After Two Days of Testing, PokerStars PA Launches in Full
Wednesday marked a momentous day in regulated online poker in the U.S. PokerStars PA has now fully launched in Pennsylvania, marking the fifth state to offer regulated online poker, and the second with a client branded by the world's leading online poker operator.
The launch followed two "soft launch" days that featured an eight-hour and then ten-hour window of play on Monday and Tuesday, respectively.
Positive Early Momentum
The much-anticipated soft launch followed a two-year wait since the passage of a bill clearing online poker in Pennsylvania, and both sessions were well-attended. According to PocketFives, all of the scheduled tournaments easily exceeded posted guarantees, with the biggest of those more than tripling a $1,000 guarantee for a prize pool more than $3,200.
The launch of the full client has expanded the list of offerings to players. As expected, tournaments, cash games and sit-n-gos were all on tap. Lobbies up to relatively high stakes — $25/$50 cash games and $500 sit-n-gos — were available.
Tournament players looking for decent prize pools can circle a nightly $100 tournament with $7,500 guaranteed. Looking ahead, PocketFives' Lance Bradley reported on Twitter that the Sunday tournament schedule will feature some solid guarantees, headlined by the $100 buy-in Sunday Special with a $40K prize pool.
The tournament offerings largely mimic what's available on the main PokerStars site, albeit with scaled-down prizes befitting the smaller market size.
Surging Past New Jersey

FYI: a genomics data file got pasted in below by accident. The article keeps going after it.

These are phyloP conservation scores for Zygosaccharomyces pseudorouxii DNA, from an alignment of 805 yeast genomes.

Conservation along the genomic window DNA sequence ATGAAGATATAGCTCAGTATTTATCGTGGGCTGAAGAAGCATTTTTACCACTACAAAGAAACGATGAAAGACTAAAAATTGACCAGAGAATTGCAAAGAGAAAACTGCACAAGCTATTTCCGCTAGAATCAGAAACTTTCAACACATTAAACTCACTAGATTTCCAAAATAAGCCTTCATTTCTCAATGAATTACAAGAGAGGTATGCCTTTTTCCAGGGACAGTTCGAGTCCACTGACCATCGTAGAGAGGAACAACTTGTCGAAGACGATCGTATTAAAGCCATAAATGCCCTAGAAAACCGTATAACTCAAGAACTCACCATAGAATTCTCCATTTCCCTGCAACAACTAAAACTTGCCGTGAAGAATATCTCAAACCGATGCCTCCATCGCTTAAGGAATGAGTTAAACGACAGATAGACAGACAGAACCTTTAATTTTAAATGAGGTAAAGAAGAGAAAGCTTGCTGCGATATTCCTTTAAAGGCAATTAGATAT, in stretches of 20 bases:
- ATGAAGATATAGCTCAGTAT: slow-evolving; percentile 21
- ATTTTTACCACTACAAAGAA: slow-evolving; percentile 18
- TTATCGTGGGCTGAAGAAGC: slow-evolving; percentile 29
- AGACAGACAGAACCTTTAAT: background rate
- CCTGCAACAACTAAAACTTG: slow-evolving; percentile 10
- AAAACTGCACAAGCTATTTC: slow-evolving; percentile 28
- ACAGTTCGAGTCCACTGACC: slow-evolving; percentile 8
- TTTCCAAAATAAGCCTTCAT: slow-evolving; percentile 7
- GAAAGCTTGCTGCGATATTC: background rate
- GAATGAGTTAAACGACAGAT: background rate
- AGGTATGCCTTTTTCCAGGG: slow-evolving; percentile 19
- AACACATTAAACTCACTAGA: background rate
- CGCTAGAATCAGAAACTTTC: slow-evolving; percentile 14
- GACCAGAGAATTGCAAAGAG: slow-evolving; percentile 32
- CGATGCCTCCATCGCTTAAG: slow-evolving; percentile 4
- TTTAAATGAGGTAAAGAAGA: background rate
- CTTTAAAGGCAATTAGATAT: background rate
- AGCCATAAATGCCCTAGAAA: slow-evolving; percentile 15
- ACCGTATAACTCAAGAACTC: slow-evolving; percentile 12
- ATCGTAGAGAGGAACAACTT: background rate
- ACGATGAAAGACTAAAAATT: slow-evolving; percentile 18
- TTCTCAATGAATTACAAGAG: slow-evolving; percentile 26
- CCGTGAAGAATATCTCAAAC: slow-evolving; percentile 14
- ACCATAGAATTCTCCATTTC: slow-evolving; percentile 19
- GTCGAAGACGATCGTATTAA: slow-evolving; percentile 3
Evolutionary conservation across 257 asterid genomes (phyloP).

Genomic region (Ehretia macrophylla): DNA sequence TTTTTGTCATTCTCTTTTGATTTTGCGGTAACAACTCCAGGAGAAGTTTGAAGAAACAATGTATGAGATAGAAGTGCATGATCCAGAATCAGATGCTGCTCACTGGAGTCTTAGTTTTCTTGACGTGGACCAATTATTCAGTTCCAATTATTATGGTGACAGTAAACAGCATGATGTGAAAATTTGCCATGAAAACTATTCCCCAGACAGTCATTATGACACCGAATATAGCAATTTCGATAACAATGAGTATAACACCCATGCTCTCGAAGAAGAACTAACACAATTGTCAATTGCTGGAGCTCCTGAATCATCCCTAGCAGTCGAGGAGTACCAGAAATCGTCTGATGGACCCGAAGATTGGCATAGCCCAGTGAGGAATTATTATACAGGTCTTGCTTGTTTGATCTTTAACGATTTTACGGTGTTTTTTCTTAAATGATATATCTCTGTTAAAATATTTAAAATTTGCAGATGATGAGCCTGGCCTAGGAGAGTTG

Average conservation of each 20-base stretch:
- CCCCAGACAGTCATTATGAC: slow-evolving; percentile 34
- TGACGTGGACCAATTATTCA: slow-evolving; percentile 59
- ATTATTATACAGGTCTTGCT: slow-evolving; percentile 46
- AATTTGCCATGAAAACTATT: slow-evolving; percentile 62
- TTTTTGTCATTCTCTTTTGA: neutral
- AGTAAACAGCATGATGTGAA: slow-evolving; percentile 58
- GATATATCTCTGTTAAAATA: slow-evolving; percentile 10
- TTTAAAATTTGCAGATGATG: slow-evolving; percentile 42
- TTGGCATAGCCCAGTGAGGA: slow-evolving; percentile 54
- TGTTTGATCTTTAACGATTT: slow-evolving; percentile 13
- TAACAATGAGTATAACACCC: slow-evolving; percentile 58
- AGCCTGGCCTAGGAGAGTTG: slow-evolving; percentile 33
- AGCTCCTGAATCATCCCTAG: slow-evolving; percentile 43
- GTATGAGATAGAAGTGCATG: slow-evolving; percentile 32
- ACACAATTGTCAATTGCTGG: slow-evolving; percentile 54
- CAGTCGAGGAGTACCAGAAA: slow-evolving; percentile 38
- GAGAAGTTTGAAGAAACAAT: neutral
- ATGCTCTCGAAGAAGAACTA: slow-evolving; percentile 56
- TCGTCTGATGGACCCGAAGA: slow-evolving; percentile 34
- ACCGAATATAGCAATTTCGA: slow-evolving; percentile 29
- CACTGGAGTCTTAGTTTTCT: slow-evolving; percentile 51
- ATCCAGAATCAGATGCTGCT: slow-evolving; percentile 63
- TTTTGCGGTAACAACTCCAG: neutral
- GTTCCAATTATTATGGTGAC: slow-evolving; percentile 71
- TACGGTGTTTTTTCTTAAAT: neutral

Player counts north of 700 were widely reported by industry observers eyeing the action earlier this week, and that looks to be a very encouraging start for PokerStars PA.
Traffic monitor PokerScout recorded a 24-hour peak of 784 players, more than four times the 178-player peak for PokerStars NJ. It's also almost double the number posted for WSOP.com, which has the distinct advantage of serving a combined player pool from multiple states thanks to the Multi-State Internet Gaming Association.
A population of almost 13 million means Pennsylvania dwarfs neighboring New Jersey, and has about the same population as the states in the MSIGA combined. That creates exciting possibilities for liquidity should Pennsylvania eventually join the MSIGA.
However, in the short term, it could mean some cannibalization occurs as players from New Jersey may cross over to Pennsylvania to participate in the bigger player pool. With population center Philadelphia barely a stone's throw from the New Jersey border, that is a distinct possibility.
Revenue numbers from New Jersey aren't looking especially promising at the moment. PlayNJ reported an almost continuous five-year drop since legalization, with 2019 looking like the bleakest yet on record.
There's no doubt Pennsylvanians have a huge appetite for poker given the popularity of rooms like Parx and the Rivers properties. It looks like the enthusiasm for online poker is no less strong, and the encouraging start could mean there's something to build on, particularly if favorable legislation continues to come down.